80 percent of the funding for Tor comes from the US Government. Surprising, considering Tor is the NSAs biggest headache and they have been working to crack it for some time.

This clever technology, however, is let down by the stupid, fleshy bit-of-human at the other end. Technically allowing complete anonymity, it is always surprising how often users are identifiable on the Deep Web. The alleged owner of the Silk Road, Ross Ulbricht, knows this all too well as he now contemplates the foreseeable future in jail.

There has been much debate about whether the Deep Web and Tor is a good or a bad thing; I would argue that it is both and neither. Like a car can be used for good and bad purposes, it is the human using it that actually breaks the law.

I am not an Internet libertarian who believes in complete freedom to do anything online. I think the Deep Web should be policed, and when someone is breaking the law they should be tried in court and convicted if guilty.

When I say policed, I want to be specific. This is not the NSA and GCHQ program monitoring anything and everything, capturing vast swathes of pointless data; you don’t find a needle in a haystack by adding more hay. What I mean by policing is targeted, directed operations against individuals breaking the law in order to secure a conviction in court. You can’t blame the bad guys for using the best tools at their disposal, criminals move with technology therefore so should the police. The fact is we are very far from policing the Deep Web in any meaningful way.

The Deep web is called the “Internet Wild West”, but only because there are no police officers there. Rather than trying to blame a clever piece of technology (which does a lot of good keeping journalists and human rights campaigners safe) the police should recognise that it is their failings that make it the “wild west” and allocate the funding and tools needed to properly investigate the Deep Web.

BBC2 Horizon - Inside the Dark Web

Hacked Celebrity iCloud Accounts – Private Pictures!

By now, you have probably heard about the digital exposure, so to speak, of nude photos of as many as 100 celebrities, taken from their Apple iCloud backups and posted to the "b" forum on 4Chan. Over the last day, an alleged perpetrator has been exposed by redditors, although the man has declared his innocence. The mainstream media have leapt on the story and have gotten reactions from affected celebrities including Oscar winner Jennifer Lawrence and model Kate Upton.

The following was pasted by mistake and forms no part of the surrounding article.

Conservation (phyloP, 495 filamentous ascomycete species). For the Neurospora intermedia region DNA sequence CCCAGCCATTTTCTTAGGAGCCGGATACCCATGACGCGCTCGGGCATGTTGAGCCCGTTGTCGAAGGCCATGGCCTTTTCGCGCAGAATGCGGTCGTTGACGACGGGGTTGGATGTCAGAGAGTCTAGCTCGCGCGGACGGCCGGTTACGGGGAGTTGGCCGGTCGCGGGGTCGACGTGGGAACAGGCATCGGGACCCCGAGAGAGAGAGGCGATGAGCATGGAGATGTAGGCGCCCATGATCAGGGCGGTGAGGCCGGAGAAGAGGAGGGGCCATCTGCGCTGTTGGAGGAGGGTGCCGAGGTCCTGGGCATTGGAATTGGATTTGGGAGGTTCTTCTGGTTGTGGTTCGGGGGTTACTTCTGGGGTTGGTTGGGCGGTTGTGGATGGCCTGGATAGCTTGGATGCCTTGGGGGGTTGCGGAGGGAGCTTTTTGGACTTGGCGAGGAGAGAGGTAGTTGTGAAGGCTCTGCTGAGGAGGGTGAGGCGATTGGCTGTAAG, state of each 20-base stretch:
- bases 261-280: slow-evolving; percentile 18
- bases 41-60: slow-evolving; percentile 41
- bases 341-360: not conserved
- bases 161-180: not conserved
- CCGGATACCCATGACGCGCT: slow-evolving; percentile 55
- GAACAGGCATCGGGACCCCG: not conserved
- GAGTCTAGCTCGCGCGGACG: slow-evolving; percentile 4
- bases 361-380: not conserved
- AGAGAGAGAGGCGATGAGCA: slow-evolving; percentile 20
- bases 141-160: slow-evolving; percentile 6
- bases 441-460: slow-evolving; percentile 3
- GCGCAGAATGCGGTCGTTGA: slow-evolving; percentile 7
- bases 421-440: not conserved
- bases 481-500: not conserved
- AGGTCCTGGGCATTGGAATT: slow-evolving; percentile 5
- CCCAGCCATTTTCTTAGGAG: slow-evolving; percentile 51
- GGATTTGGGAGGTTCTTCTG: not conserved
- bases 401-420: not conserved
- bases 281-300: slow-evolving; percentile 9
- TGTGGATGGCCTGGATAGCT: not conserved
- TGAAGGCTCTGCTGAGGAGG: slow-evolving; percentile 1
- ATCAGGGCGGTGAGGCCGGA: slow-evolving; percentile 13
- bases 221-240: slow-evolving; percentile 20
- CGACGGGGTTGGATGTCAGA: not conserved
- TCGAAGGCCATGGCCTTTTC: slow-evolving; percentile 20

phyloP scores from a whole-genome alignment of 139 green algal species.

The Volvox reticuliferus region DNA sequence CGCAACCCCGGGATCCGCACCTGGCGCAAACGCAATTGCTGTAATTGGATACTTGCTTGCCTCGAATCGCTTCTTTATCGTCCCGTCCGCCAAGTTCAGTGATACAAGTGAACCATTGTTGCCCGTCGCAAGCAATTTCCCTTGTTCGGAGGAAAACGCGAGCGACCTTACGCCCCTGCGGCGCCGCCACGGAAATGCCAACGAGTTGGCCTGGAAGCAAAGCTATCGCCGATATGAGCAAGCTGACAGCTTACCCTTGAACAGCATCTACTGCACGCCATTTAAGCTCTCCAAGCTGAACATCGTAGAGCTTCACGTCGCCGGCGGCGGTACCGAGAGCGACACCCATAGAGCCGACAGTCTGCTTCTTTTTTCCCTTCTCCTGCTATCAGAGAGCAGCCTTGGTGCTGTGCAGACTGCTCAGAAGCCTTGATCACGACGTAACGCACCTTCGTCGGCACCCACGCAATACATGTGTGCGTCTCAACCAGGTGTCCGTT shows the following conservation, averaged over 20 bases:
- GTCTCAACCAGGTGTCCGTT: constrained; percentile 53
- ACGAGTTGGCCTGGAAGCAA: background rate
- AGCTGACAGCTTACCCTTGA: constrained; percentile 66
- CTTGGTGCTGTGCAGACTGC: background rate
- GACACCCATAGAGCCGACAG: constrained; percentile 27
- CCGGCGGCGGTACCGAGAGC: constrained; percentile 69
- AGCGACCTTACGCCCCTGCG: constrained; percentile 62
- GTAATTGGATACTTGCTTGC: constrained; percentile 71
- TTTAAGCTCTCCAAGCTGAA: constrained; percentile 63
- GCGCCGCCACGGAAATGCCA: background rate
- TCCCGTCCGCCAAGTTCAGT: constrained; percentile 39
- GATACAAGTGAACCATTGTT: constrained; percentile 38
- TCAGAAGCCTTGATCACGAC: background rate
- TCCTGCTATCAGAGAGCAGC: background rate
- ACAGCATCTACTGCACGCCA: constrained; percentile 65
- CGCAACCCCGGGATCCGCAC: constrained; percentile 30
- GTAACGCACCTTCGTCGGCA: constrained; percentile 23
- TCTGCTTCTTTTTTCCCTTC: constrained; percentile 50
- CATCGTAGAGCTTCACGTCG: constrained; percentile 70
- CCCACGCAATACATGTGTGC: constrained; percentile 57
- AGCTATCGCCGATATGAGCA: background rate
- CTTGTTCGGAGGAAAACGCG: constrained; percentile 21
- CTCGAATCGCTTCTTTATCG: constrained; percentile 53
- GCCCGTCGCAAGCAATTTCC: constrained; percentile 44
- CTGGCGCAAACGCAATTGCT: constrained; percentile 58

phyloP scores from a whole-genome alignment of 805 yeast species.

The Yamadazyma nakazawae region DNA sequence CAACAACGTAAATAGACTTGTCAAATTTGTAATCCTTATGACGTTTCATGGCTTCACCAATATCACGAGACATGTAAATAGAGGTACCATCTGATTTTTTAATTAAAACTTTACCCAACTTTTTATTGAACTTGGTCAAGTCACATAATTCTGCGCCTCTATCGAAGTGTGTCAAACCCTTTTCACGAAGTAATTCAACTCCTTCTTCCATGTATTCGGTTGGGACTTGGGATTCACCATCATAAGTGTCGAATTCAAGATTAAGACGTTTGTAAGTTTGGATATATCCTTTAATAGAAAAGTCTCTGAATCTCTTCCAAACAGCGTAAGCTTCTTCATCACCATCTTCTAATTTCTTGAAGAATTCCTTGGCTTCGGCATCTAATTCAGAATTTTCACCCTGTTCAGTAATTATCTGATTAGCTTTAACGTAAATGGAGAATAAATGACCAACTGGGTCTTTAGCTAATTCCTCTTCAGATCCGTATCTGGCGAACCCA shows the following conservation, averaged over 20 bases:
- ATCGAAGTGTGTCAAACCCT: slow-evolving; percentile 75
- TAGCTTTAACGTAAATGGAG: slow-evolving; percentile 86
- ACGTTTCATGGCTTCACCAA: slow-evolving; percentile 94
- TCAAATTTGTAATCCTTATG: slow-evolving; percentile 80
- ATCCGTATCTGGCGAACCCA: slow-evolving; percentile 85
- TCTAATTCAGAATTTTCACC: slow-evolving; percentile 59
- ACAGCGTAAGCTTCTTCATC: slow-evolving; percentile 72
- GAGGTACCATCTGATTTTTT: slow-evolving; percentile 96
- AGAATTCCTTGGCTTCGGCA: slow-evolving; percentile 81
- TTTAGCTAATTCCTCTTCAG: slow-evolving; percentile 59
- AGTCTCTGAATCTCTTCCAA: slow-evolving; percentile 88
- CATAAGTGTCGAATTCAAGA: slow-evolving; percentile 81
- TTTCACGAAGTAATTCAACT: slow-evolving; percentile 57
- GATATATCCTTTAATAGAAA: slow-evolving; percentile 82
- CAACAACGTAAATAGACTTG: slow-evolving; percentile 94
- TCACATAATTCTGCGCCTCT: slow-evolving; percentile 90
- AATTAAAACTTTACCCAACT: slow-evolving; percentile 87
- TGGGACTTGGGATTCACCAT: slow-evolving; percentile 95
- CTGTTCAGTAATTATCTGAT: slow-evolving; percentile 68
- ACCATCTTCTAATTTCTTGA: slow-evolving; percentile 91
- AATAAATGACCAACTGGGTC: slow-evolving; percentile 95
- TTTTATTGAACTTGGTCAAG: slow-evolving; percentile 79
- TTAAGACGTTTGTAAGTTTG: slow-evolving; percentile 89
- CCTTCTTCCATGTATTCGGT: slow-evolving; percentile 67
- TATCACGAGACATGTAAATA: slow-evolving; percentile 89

An interesting aspect of information security is how periodically it collides with other industries and subcultures. With more information than ever being stored and shared online and on connected devices hacking stories are frequent and are mainstream news. This was the case yesterday as dozens of celebrities fell victim to hackers who leaked hundreds of private photographs and videos stolen from web based storage services.

The summary of the story is that a number of personal and private nude images from high profile celebrities started appearing on online image boards and forums – most notably on anon-ib, 4chan and reddit.

The first pictures were posted nearly a week ago, but didn’t get much attention since they were being ransomed (censored previews being shared in the hope somebody would purchase them). It was only after a number of intermediaries purchased the images and posted complete nudes in public forums that the story exploded.